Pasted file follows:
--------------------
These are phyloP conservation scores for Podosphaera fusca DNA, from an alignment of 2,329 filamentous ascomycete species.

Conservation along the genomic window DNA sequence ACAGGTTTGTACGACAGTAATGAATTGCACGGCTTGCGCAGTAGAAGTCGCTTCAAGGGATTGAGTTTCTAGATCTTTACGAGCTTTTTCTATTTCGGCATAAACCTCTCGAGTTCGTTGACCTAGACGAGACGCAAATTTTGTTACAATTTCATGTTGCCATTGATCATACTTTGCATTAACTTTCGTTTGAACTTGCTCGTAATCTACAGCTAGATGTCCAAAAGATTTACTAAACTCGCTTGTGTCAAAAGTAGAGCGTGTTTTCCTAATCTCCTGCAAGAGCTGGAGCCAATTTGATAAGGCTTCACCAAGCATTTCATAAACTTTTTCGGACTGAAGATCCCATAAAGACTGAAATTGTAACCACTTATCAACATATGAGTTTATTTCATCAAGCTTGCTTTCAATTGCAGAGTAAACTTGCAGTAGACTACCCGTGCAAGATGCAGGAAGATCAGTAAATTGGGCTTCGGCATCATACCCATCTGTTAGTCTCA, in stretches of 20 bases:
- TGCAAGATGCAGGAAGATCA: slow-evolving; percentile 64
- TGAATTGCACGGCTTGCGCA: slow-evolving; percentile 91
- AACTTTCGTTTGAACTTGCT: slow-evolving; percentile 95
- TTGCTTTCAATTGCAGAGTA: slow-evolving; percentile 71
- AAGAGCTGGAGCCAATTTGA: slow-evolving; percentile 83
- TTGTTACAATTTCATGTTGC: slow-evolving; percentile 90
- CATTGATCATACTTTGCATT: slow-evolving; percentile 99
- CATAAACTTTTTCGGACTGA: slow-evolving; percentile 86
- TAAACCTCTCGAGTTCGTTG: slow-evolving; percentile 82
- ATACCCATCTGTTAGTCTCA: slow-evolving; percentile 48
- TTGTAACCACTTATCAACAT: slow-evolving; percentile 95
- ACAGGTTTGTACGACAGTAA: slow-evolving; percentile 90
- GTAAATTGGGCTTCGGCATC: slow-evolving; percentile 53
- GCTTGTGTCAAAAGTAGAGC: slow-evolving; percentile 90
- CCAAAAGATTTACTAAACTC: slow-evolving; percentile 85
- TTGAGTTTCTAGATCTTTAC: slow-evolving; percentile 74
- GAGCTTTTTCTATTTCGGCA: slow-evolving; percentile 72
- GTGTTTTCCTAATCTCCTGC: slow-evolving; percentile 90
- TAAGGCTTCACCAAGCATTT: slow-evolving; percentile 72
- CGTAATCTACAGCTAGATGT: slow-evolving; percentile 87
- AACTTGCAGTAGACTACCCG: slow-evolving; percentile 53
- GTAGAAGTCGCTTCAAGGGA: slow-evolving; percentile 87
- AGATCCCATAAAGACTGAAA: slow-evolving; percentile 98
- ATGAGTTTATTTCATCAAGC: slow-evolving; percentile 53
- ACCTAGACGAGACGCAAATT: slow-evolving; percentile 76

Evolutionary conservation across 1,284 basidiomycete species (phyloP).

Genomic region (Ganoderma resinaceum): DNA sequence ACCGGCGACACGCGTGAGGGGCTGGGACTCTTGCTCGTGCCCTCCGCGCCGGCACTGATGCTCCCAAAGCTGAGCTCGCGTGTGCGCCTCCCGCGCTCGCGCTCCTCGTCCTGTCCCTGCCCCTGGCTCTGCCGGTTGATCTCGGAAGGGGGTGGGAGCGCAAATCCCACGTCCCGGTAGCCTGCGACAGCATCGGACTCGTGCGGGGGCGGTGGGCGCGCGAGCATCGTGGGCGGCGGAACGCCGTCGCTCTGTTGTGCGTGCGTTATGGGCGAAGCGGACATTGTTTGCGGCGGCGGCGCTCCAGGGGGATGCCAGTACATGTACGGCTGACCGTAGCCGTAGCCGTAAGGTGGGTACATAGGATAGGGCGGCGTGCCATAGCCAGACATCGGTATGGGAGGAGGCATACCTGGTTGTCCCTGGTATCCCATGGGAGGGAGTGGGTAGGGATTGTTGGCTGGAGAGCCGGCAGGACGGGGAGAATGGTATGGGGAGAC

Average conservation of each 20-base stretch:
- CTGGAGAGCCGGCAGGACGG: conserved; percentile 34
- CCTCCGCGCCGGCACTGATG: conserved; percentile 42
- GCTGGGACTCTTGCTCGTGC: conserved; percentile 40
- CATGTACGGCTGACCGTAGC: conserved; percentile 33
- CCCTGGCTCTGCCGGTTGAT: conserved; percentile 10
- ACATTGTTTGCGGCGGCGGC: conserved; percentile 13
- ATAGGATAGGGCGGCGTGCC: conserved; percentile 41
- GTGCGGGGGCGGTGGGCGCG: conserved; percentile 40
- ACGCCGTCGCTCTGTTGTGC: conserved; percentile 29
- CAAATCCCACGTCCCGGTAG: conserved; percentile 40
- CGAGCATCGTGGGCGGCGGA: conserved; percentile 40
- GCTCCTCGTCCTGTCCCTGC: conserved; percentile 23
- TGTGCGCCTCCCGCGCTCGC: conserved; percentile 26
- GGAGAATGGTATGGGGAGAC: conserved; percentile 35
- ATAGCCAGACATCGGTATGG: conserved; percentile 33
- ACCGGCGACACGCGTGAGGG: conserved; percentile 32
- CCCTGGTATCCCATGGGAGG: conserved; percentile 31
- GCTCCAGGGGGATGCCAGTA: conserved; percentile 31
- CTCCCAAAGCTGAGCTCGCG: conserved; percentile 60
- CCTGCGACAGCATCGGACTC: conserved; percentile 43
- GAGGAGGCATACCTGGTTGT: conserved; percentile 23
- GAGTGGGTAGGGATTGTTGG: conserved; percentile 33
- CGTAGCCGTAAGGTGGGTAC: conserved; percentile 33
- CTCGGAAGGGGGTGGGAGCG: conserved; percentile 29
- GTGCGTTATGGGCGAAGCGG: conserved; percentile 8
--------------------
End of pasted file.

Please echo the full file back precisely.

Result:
These are phyloP conservation scores for Podosphaera fusca DNA, from an alignment of 2,329 filamentous ascomycete species.

Conservation along the genomic window DNA sequence ACAGGTTTGTACGACAGTAATGAATTGCACGGCTTGCGCAGTAGAAGTCGCTTCAAGGGATTGAGTTTCTAGATCTTTACGAGCTTTTTCTATTTCGGCATAAACCTCTCGAGTTCGTTGACCTAGACGAGACGCAAATTTTGTTACAATTTCATGTTGCCATTGATCATACTTTGCATTAACTTTCGTTTGAACTTGCTCGTAATCTACAGCTAGATGTCCAAAAGATTTACTAAACTCGCTTGTGTCAAAAGTAGAGCGTGTTTTCCTAATCTCCTGCAAGAGCTGGAGCCAATTTGATAAGGCTTCACCAAGCATTTCATAAACTTTTTCGGACTGAAGATCCCATAAAGACTGAAATTGTAACCACTTATCAACATATGAGTTTATTTCATCAAGCTTGCTTTCAATTGCAGAGTAAACTTGCAGTAGACTACCCGTGCAAGATGCAGGAAGATCAGTAAATTGGGCTTCGGCATCATACCCATCTGTTAGTCTCA, in stretches of 20 bases:
- TGCAAGATGCAGGAAGATCA: slow-evolving; percentile 64
- TGAATTGCACGGCTTGCGCA: slow-evolving; percentile 91
- AACTTTCGTTTGAACTTGCT: slow-evolving; percentile 95
- TTGCTTTCAATTGCAGAGTA: slow-evolving; percentile 71
- AAGAGCTGGAGCCAATTTGA: slow-evolving; percentile 83
- TTGTTACAATTTCATGTTGC: slow-evolving; percentile 90
- CATTGATCATACTTTGCATT: slow-evolving; percentile 99
- CATAAACTTTTTCGGACTGA: slow-evolving; percentile 86
- TAAACCTCTCGAGTTCGTTG: slow-evolving; percentile 82
- ATACCCATCTGTTAGTCTCA: slow-evolving; percentile 48
- TTGTAACCACTTATCAACAT: slow-evolving; percentile 95
- ACAGGTTTGTACGACAGTAA: slow-evolving; percentile 90
- GTAAATTGGGCTTCGGCATC: slow-evolving; percentile 53
- GCTTGTGTCAAAAGTAGAGC: slow-evolving; percentile 90
- CCAAAAGATTTACTAAACTC: slow-evolving; percentile 85
- TTGAGTTTCTAGATCTTTAC: slow-evolving; percentile 74
- GAGCTTTTTCTATTTCGGCA: slow-evolving; percentile 72
- GTGTTTTCCTAATCTCCTGC: slow-evolving; percentile 90
- TAAGGCTTCACCAAGCATTT: slow-evolving; percentile 72
- CGTAATCTACAGCTAGATGT: slow-evolving; percentile 87
- AACTTGCAGTAGACTACCCG: slow-evolving; percentile 53
- GTAGAAGTCGCTTCAAGGGA: slow-evolving; percentile 87
- AGATCCCATAAAGACTGAAA: slow-evolving; percentile 98
- ATGAGTTTATTTCATCAAGC: slow-evolving; percentile 53
- ACCTAGACGAGACGCAAATT: slow-evolving; percentile 76

Evolutionary conservation across 1,284 basidiomycete species (phyloP).

Genomic region (Ganoderma resinaceum): DNA sequence ACCGGCGACACGCGTGAGGGGCTGGGACTCTTGCTCGTGCCCTCCGCGCCGGCACTGATGCTCCCAAAGCTGAGCTCGCGTGTGCGCCTCCCGCGCTCGCGCTCCTCGTCCTGTCCCTGCCCCTGGCTCTGCCGGTTGATCTCGGAAGGGGGTGGGAGCGCAAATCCCACGTCCCGGTAGCCTGCGACAGCATCGGACTCGTGCGGGGGCGGTGGGCGCGCGAGCATCGTGGGCGGCGGAACGCCGTCGCTCTGTTGTGCGTGCGTTATGGGCGAAGCGGACATTGTTTGCGGCGGCGGCGCTCCAGGGGGATGCCAGTACATGTACGGCTGACCGTAGCCGTAGCCGTAAGGTGGGTACATAGGATAGGGCGGCGTGCCATAGCCAGACATCGGTATGGGAGGAGGCATACCTGGTTGTCCCTGGTATCCCATGGGAGGGAGTGGGTAGGGATTGTTGGCTGGAGAGCCGGCAGGACGGGGAGAATGGTATGGGGAGAC

Average conservation of each 20-base stretch:
- CTGGAGAGCCGGCAGGACGG: conserved; percentile 34
- CCTCCGCGCCGGCACTGATG: conserved; percentile 42
- GCTGGGACTCTTGCTCGTGC: conserved; percentile 40
- CATGTACGGCTGACCGTAGC: conserved; percentile 33
- CCCTGGCTCTGCCGGTTGAT: conserved; percentile 10
- ACATTGTTTGCGGCGGCGGC: conserved; percentile 13
- ATAGGATAGGGCGGCGTGCC: conserved; percentile 41
- GTGCGGGGGCGGTGGGCGCG: conserved; percentile 40
- ACGCCGTCGCTCTGTTGTGC: conserved; percentile 29
- CAAATCCCACGTCCCGGTAG: conserved; percentile 40
- CGAGCATCGTGGGCGGCGGA: conserved; percentile 40
- GCTCCTCGTCCTGTCCCTGC: conserved; percentile 23
- TGTGCGCCTCCCGCGCTCGC: conserved; percentile 26
- GGAGAATGGTATGGGGAGAC: conserved; percentile 35
- ATAGCCAGACATCGGTATGG: conserved; percentile 33
- ACCGGCGACACGCGTGAGGG: conserved; percentile 32
- CCCTGGTATCCCATGGGAGG: conserved; percentile 31
- GCTCCAGGGGGATGCCAGTA: conserved; percentile 31
- CTCCCAAAGCTGAGCTCGCG: conserved; percentile 60
- CCTGCGACAGCATCGGACTC: conserved; percentile 43
- GAGGAGGCATACCTGGTTGT: conserved; percentile 23
- GAGTGGGTAGGGATTGTTGG: conserved; percentile 33
- CGTAGCCGTAAGGTGGGTAC: conserved; percentile 33
- CTCGGAAGGGGGTGGGAGCG: conserved; percentile 29
- GTGCGTTATGGGCGAAGCGG: conserved; percentile 8